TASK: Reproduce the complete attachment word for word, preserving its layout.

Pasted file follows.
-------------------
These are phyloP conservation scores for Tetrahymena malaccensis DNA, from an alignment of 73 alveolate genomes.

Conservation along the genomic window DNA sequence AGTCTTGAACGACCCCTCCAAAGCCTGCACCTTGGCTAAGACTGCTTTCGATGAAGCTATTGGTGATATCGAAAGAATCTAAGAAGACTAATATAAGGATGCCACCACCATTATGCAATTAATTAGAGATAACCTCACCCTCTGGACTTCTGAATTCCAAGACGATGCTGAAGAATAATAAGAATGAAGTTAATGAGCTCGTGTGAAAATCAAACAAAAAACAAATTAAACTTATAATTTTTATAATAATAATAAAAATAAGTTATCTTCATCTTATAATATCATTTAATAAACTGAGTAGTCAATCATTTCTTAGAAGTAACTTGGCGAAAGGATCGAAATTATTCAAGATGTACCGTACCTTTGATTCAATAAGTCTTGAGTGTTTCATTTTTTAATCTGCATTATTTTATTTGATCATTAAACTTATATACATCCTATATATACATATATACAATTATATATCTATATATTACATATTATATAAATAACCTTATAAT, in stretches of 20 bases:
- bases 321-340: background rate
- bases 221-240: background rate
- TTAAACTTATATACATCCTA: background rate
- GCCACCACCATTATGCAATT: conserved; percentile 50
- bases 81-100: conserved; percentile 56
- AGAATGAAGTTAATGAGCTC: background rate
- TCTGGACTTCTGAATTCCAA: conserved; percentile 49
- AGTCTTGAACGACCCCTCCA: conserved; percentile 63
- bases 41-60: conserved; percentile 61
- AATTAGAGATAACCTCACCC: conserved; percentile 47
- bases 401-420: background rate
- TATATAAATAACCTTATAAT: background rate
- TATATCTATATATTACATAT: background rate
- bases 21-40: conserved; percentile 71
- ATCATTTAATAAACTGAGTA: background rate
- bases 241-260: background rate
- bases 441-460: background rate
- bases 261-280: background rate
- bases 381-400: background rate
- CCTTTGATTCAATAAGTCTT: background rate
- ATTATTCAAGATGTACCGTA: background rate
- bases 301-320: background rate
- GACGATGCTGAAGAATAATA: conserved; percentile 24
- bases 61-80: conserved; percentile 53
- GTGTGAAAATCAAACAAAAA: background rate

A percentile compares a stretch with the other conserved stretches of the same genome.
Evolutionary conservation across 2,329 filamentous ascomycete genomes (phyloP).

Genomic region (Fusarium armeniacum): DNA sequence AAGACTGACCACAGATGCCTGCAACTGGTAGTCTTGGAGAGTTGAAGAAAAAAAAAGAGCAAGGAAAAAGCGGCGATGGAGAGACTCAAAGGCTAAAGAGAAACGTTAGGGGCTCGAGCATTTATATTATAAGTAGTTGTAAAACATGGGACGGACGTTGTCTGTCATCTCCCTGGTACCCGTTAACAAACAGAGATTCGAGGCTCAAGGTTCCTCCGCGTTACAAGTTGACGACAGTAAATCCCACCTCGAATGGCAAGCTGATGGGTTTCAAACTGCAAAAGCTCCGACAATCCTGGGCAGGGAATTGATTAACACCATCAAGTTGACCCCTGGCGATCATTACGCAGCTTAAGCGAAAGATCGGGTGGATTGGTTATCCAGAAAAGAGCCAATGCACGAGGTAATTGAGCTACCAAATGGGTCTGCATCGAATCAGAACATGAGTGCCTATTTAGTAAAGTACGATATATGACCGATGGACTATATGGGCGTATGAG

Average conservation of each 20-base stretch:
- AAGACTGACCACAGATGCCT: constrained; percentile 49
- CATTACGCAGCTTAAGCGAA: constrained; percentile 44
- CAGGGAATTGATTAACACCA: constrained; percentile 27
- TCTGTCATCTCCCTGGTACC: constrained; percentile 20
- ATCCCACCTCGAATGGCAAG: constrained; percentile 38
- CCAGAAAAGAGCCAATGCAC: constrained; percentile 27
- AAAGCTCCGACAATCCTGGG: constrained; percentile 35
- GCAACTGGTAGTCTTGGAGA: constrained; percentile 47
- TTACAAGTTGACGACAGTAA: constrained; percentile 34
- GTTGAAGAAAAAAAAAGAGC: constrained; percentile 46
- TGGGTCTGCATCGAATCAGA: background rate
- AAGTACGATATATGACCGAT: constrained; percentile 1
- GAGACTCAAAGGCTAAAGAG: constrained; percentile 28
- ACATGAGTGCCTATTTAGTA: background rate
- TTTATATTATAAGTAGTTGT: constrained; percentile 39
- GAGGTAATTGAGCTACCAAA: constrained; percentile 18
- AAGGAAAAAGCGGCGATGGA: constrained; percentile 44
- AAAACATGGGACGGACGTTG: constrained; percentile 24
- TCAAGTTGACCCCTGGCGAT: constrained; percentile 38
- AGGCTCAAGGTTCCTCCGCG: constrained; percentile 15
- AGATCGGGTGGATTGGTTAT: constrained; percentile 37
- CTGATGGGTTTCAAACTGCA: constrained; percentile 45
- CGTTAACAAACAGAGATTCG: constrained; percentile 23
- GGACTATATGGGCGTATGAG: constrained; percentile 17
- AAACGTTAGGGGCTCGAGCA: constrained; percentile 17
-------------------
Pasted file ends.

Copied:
These are phyloP conservation scores for Tetrahymena malaccensis DNA, from an alignment of 73 alveolate genomes.

Conservation along the genomic window DNA sequence AGTCTTGAACGACCCCTCCAAAGCCTGCACCTTGGCTAAGACTGCTTTCGATGAAGCTATTGGTGATATCGAAAGAATCTAAGAAGACTAATATAAGGATGCCACCACCATTATGCAATTAATTAGAGATAACCTCACCCTCTGGACTTCTGAATTCCAAGACGATGCTGAAGAATAATAAGAATGAAGTTAATGAGCTCGTGTGAAAATCAAACAAAAAACAAATTAAACTTATAATTTTTATAATAATAATAAAAATAAGTTATCTTCATCTTATAATATCATTTAATAAACTGAGTAGTCAATCATTTCTTAGAAGTAACTTGGCGAAAGGATCGAAATTATTCAAGATGTACCGTACCTTTGATTCAATAAGTCTTGAGTGTTTCATTTTTTAATCTGCATTATTTTATTTGATCATTAAACTTATATACATCCTATATATACATATATACAATTATATATCTATATATTACATATTATATAAATAACCTTATAAT, in stretches of 20 bases:
- bases 321-340: background rate
- bases 221-240: background rate
- TTAAACTTATATACATCCTA: background rate
- GCCACCACCATTATGCAATT: conserved; percentile 50
- bases 81-100: conserved; percentile 56
- AGAATGAAGTTAATGAGCTC: background rate
- TCTGGACTTCTGAATTCCAA: conserved; percentile 49
- AGTCTTGAACGACCCCTCCA: conserved; percentile 63
- bases 41-60: conserved; percentile 61
- AATTAGAGATAACCTCACCC: conserved; percentile 47
- bases 401-420: background rate
- TATATAAATAACCTTATAAT: background rate
- TATATCTATATATTACATAT: background rate
- bases 21-40: conserved; percentile 71
- ATCATTTAATAAACTGAGTA: background rate
- bases 241-260: background rate
- bases 441-460: background rate
- bases 261-280: background rate
- bases 381-400: background rate
- CCTTTGATTCAATAAGTCTT: background rate
- ATTATTCAAGATGTACCGTA: background rate
- bases 301-320: background rate
- GACGATGCTGAAGAATAATA: conserved; percentile 24
- bases 61-80: conserved; percentile 53
- GTGTGAAAATCAAACAAAAA: background rate

A percentile compares a stretch with the other conserved stretches of the same genome.
Evolutionary conservation across 2,329 filamentous ascomycete genomes (phyloP).

Genomic region (Fusarium armeniacum): DNA sequence AAGACTGACCACAGATGCCTGCAACTGGTAGTCTTGGAGAGTTGAAGAAAAAAAAAGAGCAAGGAAAAAGCGGCGATGGAGAGACTCAAAGGCTAAAGAGAAACGTTAGGGGCTCGAGCATTTATATTATAAGTAGTTGTAAAACATGGGACGGACGTTGTCTGTCATCTCCCTGGTACCCGTTAACAAACAGAGATTCGAGGCTCAAGGTTCCTCCGCGTTACAAGTTGACGACAGTAAATCCCACCTCGAATGGCAAGCTGATGGGTTTCAAACTGCAAAAGCTCCGACAATCCTGGGCAGGGAATTGATTAACACCATCAAGTTGACCCCTGGCGATCATTACGCAGCTTAAGCGAAAGATCGGGTGGATTGGTTATCCAGAAAAGAGCCAATGCACGAGGTAATTGAGCTACCAAATGGGTCTGCATCGAATCAGAACATGAGTGCCTATTTAGTAAAGTACGATATATGACCGATGGACTATATGGGCGTATGAG

Average conservation of each 20-base stretch:
- AAGACTGACCACAGATGCCT: constrained; percentile 49
- CATTACGCAGCTTAAGCGAA: constrained; percentile 44
- CAGGGAATTGATTAACACCA: constrained; percentile 27
- TCTGTCATCTCCCTGGTACC: constrained; percentile 20
- ATCCCACCTCGAATGGCAAG: constrained; percentile 38
- CCAGAAAAGAGCCAATGCAC: constrained; percentile 27
- AAAGCTCCGACAATCCTGGG: constrained; percentile 35
- GCAACTGGTAGTCTTGGAGA: constrained; percentile 47
- TTACAAGTTGACGACAGTAA: constrained; percentile 34
- GTTGAAGAAAAAAAAAGAGC: constrained; percentile 46
- TGGGTCTGCATCGAATCAGA: background rate
- AAGTACGATATATGACCGAT: constrained; percentile 1
- GAGACTCAAAGGCTAAAGAG: constrained; percentile 28
- ACATGAGTGCCTATTTAGTA: background rate
- TTTATATTATAAGTAGTTGT: constrained; percentile 39
- GAGGTAATTGAGCTACCAAA: constrained; percentile 18
- AAGGAAAAAGCGGCGATGGA: constrained; percentile 44
- AAAACATGGGACGGACGTTG: constrained; percentile 24
- TCAAGTTGACCCCTGGCGAT: constrained; percentile 38
- AGGCTCAAGGTTCCTCCGCG: constrained; percentile 15
- AGATCGGGTGGATTGGTTAT: constrained; percentile 37
- CTGATGGGTTTCAAACTGCA: constrained; percentile 45
- CGTTAACAAACAGAGATTCG: constrained; percentile 23
- GGACTATATGGGCGTATGAG: constrained; percentile 17
- AAACGTTAGGGGCTCGAGCA: constrained; percentile 17